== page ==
As for ex-RMAF PC7s, would Pilatus, the manufacturer allow us to use their planes in combat role? Much less in combat missions against insurgents?

Remember all that harping about force planning in the AH thread? It applies across the PAF's mission areas. It wouldn't be bad for the PAF to go the way of SoKor in terms of the following:

KT-1 as primary/advanced trainer and CAS/COIN bird
T-50 as  AJT/LIFT
F/A-50 as primary combat aircraft

Two airframes as opposed to having multiple. The down side of course is putting your eggs in one basket in terms of source. There's the possibility of tapping into the US light armed aircraft (not the dead LAAR) program designed to help allies (specifically the Afghans and Iraqis). Either way, the path ahead should be laid out instead of having various installments of mismatching acquisitions that doesn't lead to a goal (desired force structure at a certain target date).

If the attempt to acquire the Sokol and the "AH" Sokol is an indication, then there is hope yet as it points to an intent to streamline the force. Unfortunately, the tax paying public will be left to speculate until a certain amount of time passes to see whether or not the resulting force structure reveals a plan of sorts.
« Last Edit: January 18, 2011, 12:20:35 PM by Ignatius1 »
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Manokski

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Now Looking for OV-10 Replacements
« Reply #12 on: January 18, 2011, 01:27:39 PM »
DATE:18/01/11
SOURCE:Flight International
Philippines to consider OV-10 replacement
By Greg Waldron

The Philippines has a requirement for a single-engined light attack turboprop as it considers replacing its Rockwell OV-10 Broncos.

The new aircraft will need to match the specifications of the OV-10 in terms of weapons, powerplant, and observation efficiency, says the Philippine air force. It will also need short take-off and landing capability.

An air force team has been drafting an outline for the requirement, which will at some point be submitted to the Philippines' defence department. The air force says, however, that the budget could be an issue.

Possible candidates could include the Embraer EMB-314 Super Tucano, Korea Aerospace Industries KT-1 and Beechcraft T-6 Texan II.

In November 2010, neighbouring Indonesia ordered eight Super Tucanos to replace its OV-10s. This was Embraer's first Asian sale for the type, although the deal has still to be approved by Indonesia's defence ministry.

As an interim measure, the Philippines is in talks with Thailand about a donation of Thai OV-10s. Philippines armed forces chief staff Gen Ricardo David Jr was recently in Thailand, with the possible OV-10 exchange raised as a "point of discussion", says the air force.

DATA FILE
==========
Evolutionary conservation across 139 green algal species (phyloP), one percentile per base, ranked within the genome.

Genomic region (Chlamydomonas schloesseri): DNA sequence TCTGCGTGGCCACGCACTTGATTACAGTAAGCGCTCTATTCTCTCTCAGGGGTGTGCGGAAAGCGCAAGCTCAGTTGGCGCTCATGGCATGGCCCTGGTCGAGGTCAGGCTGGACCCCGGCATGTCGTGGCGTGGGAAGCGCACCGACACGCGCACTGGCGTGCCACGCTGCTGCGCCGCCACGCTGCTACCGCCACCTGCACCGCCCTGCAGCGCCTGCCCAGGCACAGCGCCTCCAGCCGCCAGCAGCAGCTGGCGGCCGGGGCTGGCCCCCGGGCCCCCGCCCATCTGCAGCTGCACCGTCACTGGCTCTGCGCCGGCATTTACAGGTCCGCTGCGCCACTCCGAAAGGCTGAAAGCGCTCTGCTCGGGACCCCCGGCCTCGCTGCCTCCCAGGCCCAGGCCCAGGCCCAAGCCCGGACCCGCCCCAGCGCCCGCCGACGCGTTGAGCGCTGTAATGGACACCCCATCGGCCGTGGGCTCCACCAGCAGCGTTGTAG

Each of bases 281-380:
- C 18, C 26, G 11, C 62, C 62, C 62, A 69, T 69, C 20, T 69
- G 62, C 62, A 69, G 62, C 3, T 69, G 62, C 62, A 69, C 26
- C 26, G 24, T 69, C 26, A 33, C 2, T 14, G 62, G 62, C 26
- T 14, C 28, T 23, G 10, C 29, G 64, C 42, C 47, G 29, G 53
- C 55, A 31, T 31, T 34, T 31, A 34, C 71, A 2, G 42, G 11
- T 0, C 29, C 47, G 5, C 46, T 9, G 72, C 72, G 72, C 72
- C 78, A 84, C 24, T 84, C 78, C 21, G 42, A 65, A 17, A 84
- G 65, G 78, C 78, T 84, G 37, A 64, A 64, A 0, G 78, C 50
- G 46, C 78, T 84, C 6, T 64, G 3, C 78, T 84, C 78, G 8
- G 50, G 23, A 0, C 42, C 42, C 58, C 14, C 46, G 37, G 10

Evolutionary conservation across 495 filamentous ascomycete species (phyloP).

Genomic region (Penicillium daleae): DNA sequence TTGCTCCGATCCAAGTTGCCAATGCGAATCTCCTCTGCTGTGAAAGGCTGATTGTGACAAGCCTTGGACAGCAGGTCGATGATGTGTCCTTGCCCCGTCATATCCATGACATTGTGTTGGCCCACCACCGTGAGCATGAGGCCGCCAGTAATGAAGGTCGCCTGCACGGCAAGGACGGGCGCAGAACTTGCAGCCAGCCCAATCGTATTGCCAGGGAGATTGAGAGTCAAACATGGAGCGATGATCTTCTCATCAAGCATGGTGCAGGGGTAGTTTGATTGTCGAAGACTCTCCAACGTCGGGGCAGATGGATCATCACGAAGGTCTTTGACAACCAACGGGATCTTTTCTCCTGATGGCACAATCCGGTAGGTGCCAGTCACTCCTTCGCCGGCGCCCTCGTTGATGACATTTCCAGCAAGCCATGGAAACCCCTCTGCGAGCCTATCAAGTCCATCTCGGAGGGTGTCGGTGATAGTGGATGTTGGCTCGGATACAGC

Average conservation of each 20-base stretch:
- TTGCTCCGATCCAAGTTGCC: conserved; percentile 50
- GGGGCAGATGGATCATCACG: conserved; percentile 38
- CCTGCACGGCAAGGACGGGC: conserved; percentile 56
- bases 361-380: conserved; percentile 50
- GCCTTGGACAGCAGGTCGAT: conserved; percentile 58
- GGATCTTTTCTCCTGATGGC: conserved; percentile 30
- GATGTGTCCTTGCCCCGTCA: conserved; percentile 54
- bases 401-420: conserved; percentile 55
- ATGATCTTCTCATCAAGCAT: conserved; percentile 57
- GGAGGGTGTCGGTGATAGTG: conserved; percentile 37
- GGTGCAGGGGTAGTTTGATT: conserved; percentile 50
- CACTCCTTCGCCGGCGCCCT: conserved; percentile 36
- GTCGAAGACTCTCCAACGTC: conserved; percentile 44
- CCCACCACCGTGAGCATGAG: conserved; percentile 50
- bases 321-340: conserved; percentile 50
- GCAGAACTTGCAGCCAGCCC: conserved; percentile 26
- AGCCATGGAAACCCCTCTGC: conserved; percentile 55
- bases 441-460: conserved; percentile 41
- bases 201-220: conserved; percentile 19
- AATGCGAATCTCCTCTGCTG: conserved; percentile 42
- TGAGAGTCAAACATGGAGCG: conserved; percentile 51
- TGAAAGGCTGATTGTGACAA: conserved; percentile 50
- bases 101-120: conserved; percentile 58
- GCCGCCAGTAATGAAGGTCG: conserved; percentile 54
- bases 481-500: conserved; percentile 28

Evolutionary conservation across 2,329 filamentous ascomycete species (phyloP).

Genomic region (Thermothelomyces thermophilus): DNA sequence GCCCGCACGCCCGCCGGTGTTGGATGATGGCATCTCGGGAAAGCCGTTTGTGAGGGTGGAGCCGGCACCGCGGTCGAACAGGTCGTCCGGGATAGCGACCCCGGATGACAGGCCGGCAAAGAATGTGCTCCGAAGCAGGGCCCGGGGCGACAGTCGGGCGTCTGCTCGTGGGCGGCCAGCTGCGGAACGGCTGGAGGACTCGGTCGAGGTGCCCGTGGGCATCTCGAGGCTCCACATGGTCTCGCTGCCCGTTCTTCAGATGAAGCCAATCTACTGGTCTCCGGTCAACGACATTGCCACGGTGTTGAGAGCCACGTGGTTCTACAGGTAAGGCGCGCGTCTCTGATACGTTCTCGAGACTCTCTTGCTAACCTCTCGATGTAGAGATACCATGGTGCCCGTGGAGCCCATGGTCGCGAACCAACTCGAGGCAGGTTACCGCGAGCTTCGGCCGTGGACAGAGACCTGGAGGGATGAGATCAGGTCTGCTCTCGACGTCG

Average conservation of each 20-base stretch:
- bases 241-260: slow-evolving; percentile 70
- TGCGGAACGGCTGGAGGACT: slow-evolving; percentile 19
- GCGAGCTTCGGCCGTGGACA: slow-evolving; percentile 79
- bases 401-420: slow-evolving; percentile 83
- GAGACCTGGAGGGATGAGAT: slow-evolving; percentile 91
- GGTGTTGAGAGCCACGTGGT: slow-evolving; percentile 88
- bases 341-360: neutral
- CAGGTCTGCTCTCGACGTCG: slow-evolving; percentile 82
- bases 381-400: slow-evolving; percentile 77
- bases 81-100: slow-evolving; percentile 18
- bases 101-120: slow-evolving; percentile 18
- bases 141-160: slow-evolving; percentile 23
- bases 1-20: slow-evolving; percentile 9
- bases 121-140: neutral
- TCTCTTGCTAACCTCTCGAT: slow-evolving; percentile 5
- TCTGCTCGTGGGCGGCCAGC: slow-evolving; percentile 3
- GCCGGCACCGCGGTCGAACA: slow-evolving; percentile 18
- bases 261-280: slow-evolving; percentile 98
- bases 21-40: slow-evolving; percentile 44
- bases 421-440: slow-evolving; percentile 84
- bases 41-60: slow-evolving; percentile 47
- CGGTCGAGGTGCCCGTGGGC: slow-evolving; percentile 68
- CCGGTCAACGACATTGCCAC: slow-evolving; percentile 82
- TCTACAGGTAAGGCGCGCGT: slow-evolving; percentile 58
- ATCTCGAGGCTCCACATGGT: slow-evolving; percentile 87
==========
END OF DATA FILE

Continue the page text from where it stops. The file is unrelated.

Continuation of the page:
The Philippines is not sure how many aircraft Thailand is willing to offer, however.

The OV-10 is an important type for the Philippines' air force, which, like Indonesia, uses the aircraft in the counter insurgency mission. The Philippines is afflicted by a number of low-intensity conflicts, particularly on the southern island of Mindanao, where Islamic militants are active.

"The OV-10 is a good platform," says the air force. "It delivers a multiplicity of munitions and is a good observation platform." It adds that at present only eight OV-10s are operational.

In addition, the Philippines could also buy Malaysia's surplus early-model Pilatus PC-7 primary trainers as Kuala Lumpur may purchase 12 additional PC-7 Mk IIs.
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Ignatius1

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Re: Now Looking for OV-10 Replacements
« Reply #13 on: January 18, 2011, 03:52:16 PM »
The new aircraft will need to match the specifications of the OV-10 in terms of weapons, powerplant, and observation efficiency, says the Philippine air force. It will also need short take-off and landing capability.

Can any of the current "COIN" birds really match the weapons load of the OV-10?  What does matching the powerplant mean? Same overall thrust? Same engine(s)?

What will determine matching observation efficiency? The OV-10 is well designed in terms of fields of view for an observer. That will be hard to match.
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ManilaBoy40

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Re: Philippines to Consider OV-10 Replacement
« Reply #14 on: January 18, 2011, 04:50:24 PM »
Explanations about that photo, MB40?

Crashed Landing Back in 2006 at Clark Air Base due to Landing Gear Malfunction During Talon Vision Exercise...
« Last Edit: January 18, 2011, 05:36:20 PM by ManilaBoy40 »